I just flagged my own post to confirm that vote_rshares is indeed the gross value of reward share received. Does this make logical sense to anyone? Adding together flag rshares with regular upvote rshares? Why not just have rshares_upvote and rshares_flag??? In what universe should those two numbers be added together? I'm suddenly reminded of an old bug I read about that counted large flags as upvotes... Wow, the foundation of bugs like that is rooted in the nonsensical organization we see here.

Other random names I would change:

Old NameNew Name

There comes a point when you have so many properties in a single object that the goal should be to group like attributes rather than make the names more readable in the English language. I'm constantly scanning the objects of the Steem API wondering if I missed something because it's so disorganized.

Sadly, I'm not even done with Discussions yet because there is still a problem with the active_votes array. Besides obviously just being called votes(because inactive votes aren't even sent to you, and if they were just call it votes_inactive) active_votes doesn't tell you where curation got rewarded.

This is a blockchain, and the very least Steemit Inc could do is make it easy to track where money on the blockchain is going. This is one of the most unacceptable oversights I've come across in my travels with Steemit Inc's blockchain database. I wanted to make a quick script to track curation rewards and realized I couldn't do it with Discussions.

No problem right? I'll just download the block that the Discussion was rewarded on. Oh wait! I can't do that either. This incompetence is downright embarrassing. For hours and hours I thought I was simply missing something. I was diving deep and finding all kinds of near-useless functionality while looking for this blatant oversight. Now I'm nearly convinced that it doesn't exist.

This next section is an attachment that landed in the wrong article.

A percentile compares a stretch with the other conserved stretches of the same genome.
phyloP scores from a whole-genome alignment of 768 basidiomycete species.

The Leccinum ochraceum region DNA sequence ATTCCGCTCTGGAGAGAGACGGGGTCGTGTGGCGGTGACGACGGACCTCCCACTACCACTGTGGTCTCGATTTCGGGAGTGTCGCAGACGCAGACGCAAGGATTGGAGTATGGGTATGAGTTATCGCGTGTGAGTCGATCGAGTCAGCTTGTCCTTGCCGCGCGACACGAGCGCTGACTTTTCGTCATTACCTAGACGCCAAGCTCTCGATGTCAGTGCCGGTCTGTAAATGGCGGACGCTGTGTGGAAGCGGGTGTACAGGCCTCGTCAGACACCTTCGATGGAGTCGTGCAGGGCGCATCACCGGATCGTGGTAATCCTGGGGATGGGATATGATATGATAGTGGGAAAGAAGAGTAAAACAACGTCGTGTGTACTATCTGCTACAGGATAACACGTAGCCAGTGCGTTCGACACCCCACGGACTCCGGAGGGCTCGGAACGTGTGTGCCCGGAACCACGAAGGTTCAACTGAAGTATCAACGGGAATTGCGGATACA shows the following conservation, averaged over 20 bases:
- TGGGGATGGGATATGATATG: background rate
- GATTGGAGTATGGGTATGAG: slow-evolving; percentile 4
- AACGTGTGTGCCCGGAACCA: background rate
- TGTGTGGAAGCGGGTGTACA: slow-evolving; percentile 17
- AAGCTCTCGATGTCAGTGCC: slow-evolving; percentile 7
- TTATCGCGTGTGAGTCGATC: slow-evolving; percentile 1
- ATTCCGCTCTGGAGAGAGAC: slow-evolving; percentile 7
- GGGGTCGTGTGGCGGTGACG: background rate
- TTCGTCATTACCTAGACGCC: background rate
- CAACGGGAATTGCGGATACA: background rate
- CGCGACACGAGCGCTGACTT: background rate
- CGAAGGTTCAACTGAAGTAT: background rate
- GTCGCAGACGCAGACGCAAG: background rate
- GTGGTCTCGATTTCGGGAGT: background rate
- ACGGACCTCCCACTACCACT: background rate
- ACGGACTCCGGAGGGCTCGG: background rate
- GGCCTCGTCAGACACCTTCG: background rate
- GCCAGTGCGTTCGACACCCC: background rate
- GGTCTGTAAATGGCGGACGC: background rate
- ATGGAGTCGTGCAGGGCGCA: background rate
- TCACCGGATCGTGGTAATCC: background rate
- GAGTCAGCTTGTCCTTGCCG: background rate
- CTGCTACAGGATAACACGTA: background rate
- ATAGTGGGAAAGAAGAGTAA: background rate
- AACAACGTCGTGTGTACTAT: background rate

Blocks are pretty easy to navigate, but again, the documentation is bad. I was trying to match my account history to the block it was published on, and I couldn't figure it out. That's because the get_block() function I was using wasn't showing me the virtual transactions (mostly reward oriented). I eventually found the get_ops_in_block() function which does give you all the operations (if you tell it to), but again, this is a failed naming convention issue. I would have found this function a lot faster if it was called get_block_ops() or get_block_operations()

I want to say you should be able to request blocks (or block operations) with other information besides the block number. You should also be able to do it with the date or even the Discussion ID. However, this functionality would be completely unnecessary in the first place if there was simply the obvious solution of putting the block numbers in the Discussion object... seriously... mind blowing that it's not there.

There are other problems with the Account Object, but they are completely overshadowed by the ones rooted in the Discussion Object. Mostly just more naming convention atrocities and useless information. The nice thing is that these changes can be made without any change to the blockchain. The objects I'm referring to exist on Steemit Inc's centralized database so changes can be made without a fork or anything like that.

I feel like this is a very important thing to point out because even I was having trouble understanding what's going on. The Steem blockchain is actually very simple. Because we have a block every 3 seconds each one is pretty small. Mostly a block simply consists of a list of transactions that occurred on that block. Posts, comments, upvotes, rewards, and a bunch of random stuff you'll never have to worry about.